The World Economic Forum (WEF) last month placed Australia 43rd out of 115 advanced economies ready to transition to renewable energy.
With increasing business pressure to improve plant energy performance, it is natural to turn towards an energy audit as a means of identifying saving opportunities or to justify capital expenditure for a solution.
Given the manufacturing industry accounts for eighteen per cent of Australia’s energy consumption, it has the most to gain from implementing energy saving improvements.
If you’ve been asked to improve your businesses’ energy efficiency in a bid to reduce electricity bills, you’ll likely have considered power factor correction.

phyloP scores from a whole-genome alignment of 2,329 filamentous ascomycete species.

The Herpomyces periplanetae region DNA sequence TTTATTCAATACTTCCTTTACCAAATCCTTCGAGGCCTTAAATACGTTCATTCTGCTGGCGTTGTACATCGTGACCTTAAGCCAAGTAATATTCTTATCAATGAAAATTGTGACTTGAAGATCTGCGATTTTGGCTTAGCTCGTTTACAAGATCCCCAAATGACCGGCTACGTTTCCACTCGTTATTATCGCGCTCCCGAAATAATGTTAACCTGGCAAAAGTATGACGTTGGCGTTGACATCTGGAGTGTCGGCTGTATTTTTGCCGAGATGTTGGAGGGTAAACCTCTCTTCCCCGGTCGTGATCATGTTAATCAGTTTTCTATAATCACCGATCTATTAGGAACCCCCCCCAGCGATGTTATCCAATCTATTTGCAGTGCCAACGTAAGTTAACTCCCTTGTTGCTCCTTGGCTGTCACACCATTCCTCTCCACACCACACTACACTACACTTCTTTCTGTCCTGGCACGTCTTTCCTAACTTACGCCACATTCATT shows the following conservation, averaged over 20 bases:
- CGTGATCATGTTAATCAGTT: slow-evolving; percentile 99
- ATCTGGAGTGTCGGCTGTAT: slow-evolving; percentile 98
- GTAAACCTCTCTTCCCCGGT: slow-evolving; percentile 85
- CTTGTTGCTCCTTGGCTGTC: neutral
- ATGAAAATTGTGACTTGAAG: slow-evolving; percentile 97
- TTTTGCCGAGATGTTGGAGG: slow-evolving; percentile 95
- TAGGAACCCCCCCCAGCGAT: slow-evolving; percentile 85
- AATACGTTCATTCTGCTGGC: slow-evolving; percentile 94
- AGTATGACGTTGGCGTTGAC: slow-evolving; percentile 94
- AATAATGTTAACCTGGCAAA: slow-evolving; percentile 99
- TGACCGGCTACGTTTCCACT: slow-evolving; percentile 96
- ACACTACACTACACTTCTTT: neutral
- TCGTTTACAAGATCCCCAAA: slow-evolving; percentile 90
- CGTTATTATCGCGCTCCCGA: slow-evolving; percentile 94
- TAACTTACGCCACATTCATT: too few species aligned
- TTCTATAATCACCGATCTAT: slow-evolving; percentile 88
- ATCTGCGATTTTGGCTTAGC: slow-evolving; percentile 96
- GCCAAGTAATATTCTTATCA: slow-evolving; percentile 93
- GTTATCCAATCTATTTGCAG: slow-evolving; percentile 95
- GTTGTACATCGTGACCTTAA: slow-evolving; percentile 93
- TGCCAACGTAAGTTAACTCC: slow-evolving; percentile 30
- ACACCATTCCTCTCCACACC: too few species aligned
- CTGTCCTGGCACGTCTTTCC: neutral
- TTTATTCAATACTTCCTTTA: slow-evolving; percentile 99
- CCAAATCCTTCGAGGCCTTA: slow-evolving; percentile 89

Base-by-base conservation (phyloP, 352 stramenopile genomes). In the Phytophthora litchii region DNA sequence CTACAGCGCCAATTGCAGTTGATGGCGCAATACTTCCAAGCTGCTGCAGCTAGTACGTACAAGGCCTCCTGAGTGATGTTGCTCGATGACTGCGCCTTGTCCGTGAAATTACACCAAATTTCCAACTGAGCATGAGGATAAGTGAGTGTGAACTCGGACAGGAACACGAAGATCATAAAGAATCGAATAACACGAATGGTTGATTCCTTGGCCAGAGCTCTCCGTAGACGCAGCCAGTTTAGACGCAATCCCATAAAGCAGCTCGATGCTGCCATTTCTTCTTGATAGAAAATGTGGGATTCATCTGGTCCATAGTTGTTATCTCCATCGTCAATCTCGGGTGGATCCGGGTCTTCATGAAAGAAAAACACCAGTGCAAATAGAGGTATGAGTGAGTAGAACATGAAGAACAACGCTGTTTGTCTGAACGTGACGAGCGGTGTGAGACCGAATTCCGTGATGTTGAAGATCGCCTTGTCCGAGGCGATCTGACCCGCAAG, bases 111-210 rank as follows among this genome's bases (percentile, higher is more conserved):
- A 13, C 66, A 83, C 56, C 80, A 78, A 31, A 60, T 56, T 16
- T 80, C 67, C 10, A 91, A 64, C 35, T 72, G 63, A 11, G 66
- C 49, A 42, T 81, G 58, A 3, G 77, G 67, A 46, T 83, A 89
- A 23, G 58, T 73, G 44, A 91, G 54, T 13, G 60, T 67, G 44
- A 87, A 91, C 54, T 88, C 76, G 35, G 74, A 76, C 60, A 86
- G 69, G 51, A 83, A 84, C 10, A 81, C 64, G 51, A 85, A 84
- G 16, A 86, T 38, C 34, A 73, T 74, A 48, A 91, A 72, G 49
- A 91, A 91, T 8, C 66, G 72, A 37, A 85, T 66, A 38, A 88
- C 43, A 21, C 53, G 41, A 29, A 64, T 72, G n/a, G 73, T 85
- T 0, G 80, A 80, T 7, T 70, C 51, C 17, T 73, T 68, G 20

The Australian water industry is facing new and old challenges. Industry 4.0 – with its promise of increased visibility and performance with data – presents the solution.
In a time when Australia is grappling with energy pricing pressure and uncertainty around the national energy policy, there is a tremendous opportunity for industrial businesses to take action and reduce their electricity bills.
Our previous blog explored how to improve industrial energy efficiency through power factor correction and load shifting. This blog will address an equally important part of any energy management program – measuring and analysing energy consumption.
As power price volatility puts more pressure on industrial businesses’ profit margins, executives are beginning to seek out new ways to reduce their electricity bills.